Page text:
Impax brings in big guns to get on top of manufacturing problems

Problems with manufacturing at Impax Laboratories ($IPXL) have turned the company's situation from bad to worse. The issues have stymied movement on its application for a new Parkinson's drug and killed its partnership with GlaxoSmithKline ($GSK). So now the Hayward, CA, manufacturer is bringing in the big guns to help it accomplish what it has been unable to do on its own.

In a move that appeared to aim at easing investor worries, Impax said Monday that its board of directors had set up a compliance committee of three independent directors. The specialists will advise it on "all activities" tied to the FDA at the Hayward manufacturing site, including getting approval of Rytary, its extended-release Parkinson's drug. The group also is overseeing an Impax quality improvement program aimed at getting on top of the Form 483 concerns outlined in a March warning letter.  

The triumvirate is comprised of Dr. Leslie Z. Benet, Dr. Allen Chao and Peter R. Terreri. Benet, who chairs the committee, is a University of California San Francisco professor who has served in a number of FDA advisory positions, including the FDA Expert Panel on Individual Bioequivalence and the FDA Center for Biologics Peer Review Committee. Dr. Chao is co-founder of Watson Pharmaceuticals, now Actavis ($ACT), while Terreri is the former chief financial officer of Teva Pharmaceuticals USA and now CEO of CGM, an adhesives and sealant manufacturer.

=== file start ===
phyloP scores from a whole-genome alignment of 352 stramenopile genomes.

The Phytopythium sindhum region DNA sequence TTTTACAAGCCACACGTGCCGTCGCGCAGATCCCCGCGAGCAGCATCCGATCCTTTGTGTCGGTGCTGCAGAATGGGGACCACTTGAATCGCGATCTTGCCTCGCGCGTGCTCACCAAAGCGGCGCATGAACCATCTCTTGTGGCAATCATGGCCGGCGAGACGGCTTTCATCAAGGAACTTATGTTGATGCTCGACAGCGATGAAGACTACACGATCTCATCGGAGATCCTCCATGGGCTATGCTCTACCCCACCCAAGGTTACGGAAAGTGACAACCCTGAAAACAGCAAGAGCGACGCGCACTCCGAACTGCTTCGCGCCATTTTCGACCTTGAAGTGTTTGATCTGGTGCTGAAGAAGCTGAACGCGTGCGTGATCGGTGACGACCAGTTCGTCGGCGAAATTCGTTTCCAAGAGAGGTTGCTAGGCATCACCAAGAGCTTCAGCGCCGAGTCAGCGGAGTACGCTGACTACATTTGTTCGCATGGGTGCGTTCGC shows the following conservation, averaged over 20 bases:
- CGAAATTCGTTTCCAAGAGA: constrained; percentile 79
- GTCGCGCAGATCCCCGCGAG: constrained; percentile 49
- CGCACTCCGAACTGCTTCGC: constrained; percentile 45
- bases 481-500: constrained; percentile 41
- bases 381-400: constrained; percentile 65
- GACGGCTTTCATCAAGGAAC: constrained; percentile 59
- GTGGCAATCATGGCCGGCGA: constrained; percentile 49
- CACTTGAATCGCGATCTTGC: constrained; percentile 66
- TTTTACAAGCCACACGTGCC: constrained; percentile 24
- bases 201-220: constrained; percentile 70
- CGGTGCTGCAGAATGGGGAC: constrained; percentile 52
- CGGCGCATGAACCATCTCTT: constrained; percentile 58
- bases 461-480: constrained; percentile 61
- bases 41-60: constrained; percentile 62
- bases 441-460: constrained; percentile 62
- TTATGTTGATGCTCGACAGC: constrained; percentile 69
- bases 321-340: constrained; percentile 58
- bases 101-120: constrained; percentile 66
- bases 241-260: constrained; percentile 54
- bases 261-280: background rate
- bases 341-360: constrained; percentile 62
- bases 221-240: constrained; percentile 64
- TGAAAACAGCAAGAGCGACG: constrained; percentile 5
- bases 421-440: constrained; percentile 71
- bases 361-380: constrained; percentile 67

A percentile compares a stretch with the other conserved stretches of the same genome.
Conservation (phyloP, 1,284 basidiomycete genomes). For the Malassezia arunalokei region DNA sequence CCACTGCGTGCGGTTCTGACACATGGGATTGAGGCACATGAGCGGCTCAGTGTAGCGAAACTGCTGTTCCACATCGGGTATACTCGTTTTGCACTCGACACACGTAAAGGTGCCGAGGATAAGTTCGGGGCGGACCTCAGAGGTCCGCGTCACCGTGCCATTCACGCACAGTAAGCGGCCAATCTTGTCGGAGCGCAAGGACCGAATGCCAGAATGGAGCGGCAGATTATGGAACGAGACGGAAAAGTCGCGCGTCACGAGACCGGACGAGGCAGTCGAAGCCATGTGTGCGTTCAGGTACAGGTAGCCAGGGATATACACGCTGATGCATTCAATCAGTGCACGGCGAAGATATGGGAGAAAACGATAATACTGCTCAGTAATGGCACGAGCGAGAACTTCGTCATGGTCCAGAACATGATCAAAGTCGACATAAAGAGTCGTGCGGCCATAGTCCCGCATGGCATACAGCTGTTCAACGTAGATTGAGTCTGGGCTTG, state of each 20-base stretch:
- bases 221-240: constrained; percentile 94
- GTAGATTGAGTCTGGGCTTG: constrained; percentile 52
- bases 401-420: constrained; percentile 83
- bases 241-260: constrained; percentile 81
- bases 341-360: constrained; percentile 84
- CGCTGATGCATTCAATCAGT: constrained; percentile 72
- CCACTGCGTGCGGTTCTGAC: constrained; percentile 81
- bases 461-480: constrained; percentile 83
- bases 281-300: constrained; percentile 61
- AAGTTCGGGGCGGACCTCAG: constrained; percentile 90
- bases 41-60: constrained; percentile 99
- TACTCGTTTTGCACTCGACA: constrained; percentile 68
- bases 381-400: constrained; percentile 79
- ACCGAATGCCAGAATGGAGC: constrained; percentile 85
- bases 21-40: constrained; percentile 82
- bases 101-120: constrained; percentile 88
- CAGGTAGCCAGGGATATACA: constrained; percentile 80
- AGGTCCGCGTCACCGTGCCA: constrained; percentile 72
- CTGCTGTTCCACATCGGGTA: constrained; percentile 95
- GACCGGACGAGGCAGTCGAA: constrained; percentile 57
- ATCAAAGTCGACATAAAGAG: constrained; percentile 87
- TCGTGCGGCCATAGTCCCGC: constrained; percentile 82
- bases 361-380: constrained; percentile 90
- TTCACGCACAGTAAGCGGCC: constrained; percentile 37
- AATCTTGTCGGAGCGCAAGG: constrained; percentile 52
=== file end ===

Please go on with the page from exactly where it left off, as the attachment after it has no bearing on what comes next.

Impax has been struggling for two years to get its manufacturing practices up to par at the plant in California where it intends to produce Rytary. Impax broke the news to investors in January that the FDA would not consider approval of the drug until it had signed off on the plant. That was after an inspection and a 12-page Form 483, which the company said clouded the timeline for the approval process. Impax said then that it still hoped to launch Rytary in 2014. The re-inspection of the plant, however, was a train wreck; Impax received a Form 483 with a dozen observations, three of them repeats. It was enough for GSK to break ties with Impax earlier this month. That sends Impax back to the street looking for a partner and complicates an already difficult financial situation, CEO Larry Hsu has acknowledged. 

Shares of the company closed Monday at $18.43, off 32% from its 12-month high of $27.02 on Oct. 2. 

- here's the release

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